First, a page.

Reversal of Memory Loss in Alzheimer's Model

Diseases of the brain often have a special kind of horror associated with them; our brains are who we are, and to have that compromised is a special kind of unjust. Perhaps the worst of these diseases are those that rob us of our memories, leaving us unable to recognise even close relatives. Alzheimer’s is such a disease, and with approximately 30 million people afflicted with it worldwide, Alzheimer’s disease is the most common of all fatal neurodegenerative disorders. Alarmingly, that number is growing as the age of our population increases, with the number of sufferers expected to double by 2030. Consequently, research into potential treatments is of great importance.

source: ilovehealthyandhappy.com

Though Alzheimer’s disease is a sporadic disease, there are genetic risk factors that can predispose individuals to the disease. The most significant is apoE4, carriers of which make up 15 % of the population, but account for 65 – 75 % of Alzheimer’s patients. The expression of apoE4 results in hyperactivity in the hippocampus, through impairment and loss of inhibitory neurons. Interestingly, the hippocampus has a role in memory, and is one of the first regions to become damaged in Alzheimer’s diseases. As excitatory-inhibitory balance of neural activity is known to be crucial for normal brain function, a group from Gladstone institutes investigated whether apoE4 predisposition to Alzheimer’s disease is dependent upon this loss of balance. To do this, the researchers implanted inhibitory neuron progenitors, into two widely used mouse models of Alzheimer’s disease. They also used aged mice, to better replicate the disease in humans.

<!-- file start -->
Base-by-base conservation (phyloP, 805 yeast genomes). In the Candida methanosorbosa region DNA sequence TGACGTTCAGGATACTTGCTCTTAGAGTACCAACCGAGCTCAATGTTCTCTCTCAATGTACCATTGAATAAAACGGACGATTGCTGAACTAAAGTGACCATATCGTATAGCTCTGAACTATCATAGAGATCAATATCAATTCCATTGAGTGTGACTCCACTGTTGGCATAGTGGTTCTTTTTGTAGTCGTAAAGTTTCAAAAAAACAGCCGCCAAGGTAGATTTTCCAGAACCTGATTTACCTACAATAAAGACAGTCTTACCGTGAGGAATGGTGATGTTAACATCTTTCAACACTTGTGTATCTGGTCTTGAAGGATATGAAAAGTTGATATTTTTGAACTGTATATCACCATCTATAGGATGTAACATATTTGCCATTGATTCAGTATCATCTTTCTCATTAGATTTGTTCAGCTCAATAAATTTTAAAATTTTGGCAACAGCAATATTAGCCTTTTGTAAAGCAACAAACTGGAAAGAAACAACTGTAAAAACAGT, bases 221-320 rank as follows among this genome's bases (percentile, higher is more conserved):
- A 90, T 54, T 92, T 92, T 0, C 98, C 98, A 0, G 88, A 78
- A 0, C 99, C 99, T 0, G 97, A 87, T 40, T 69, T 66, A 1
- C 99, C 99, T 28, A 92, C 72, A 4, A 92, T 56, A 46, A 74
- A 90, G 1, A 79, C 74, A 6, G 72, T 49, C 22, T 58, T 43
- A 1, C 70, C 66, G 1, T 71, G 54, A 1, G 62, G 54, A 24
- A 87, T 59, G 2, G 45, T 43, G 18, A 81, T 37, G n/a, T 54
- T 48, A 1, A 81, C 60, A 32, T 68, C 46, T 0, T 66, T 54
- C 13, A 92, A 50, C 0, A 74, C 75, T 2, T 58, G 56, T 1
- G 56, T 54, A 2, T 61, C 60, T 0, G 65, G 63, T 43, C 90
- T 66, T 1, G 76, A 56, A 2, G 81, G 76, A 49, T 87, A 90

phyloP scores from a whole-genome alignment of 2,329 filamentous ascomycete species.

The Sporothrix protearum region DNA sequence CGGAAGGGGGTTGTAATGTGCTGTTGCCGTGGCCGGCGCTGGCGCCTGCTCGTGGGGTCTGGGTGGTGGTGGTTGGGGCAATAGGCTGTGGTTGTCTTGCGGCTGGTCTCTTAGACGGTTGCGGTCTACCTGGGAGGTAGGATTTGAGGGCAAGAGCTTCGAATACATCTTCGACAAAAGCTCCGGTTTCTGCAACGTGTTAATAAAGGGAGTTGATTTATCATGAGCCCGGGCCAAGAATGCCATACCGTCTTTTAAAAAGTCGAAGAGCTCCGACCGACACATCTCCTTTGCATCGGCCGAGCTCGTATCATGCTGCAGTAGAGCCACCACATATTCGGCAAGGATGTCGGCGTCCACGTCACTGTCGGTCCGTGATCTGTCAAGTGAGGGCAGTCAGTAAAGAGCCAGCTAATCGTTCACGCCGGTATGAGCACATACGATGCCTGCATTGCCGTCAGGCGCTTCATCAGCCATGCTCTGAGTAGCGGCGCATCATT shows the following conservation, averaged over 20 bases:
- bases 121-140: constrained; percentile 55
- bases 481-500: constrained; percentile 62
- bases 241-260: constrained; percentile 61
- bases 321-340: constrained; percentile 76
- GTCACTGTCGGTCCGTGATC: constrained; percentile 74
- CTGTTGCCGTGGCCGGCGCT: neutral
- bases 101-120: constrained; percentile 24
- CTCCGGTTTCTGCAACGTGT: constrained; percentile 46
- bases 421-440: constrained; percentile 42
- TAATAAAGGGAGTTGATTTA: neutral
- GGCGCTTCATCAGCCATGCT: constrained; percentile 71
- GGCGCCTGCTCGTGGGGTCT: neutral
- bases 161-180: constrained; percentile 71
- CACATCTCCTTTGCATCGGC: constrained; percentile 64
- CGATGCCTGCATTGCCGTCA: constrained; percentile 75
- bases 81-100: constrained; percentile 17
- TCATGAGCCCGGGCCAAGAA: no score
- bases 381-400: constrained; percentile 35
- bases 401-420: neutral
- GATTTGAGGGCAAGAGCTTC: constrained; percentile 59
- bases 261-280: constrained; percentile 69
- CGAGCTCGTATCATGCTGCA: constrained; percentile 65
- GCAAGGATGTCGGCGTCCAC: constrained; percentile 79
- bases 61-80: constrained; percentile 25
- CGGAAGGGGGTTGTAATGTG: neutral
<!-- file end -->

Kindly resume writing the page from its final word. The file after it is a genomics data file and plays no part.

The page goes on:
Amazingly, the neuron progenitors integrated successfully into the mouse brains, and were able to restore learning and memory. This is particularly surprising, as they were integrating into an essentially toxic environment, as the mouse brains contained apoE4, and accumulation of amyloid-beta, a peptide which is thought to mediate neurotoxicity in Alzheimer’s disease. This suggests that the detrimental effects that occur to inhibitory neurons in Alzheimer’s disease are cell autonomous; good news for stem cell therapy, as cells may have a better than expected chance of integrating. Additionally, though stem cell therapy may still be a thing of the future, finding drugs that could enhance inhibitory neuronal function may be viable now. Important to note is the fact that this research is not just relevant to carriers of apoE4, as a loss of inhibitory neurons in the hippocampus also happens to sufferers of Alzheimer’s disease as amyloid-beta accumulates.

 

 

 

 

 

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A final year PhD student, studying the role of metal ions in Alzheimer's disease at Queen Mary University, London. If you enjoy my articles, you can follow me on twitter to stay updated (twitter.com/Chris_Matheou).

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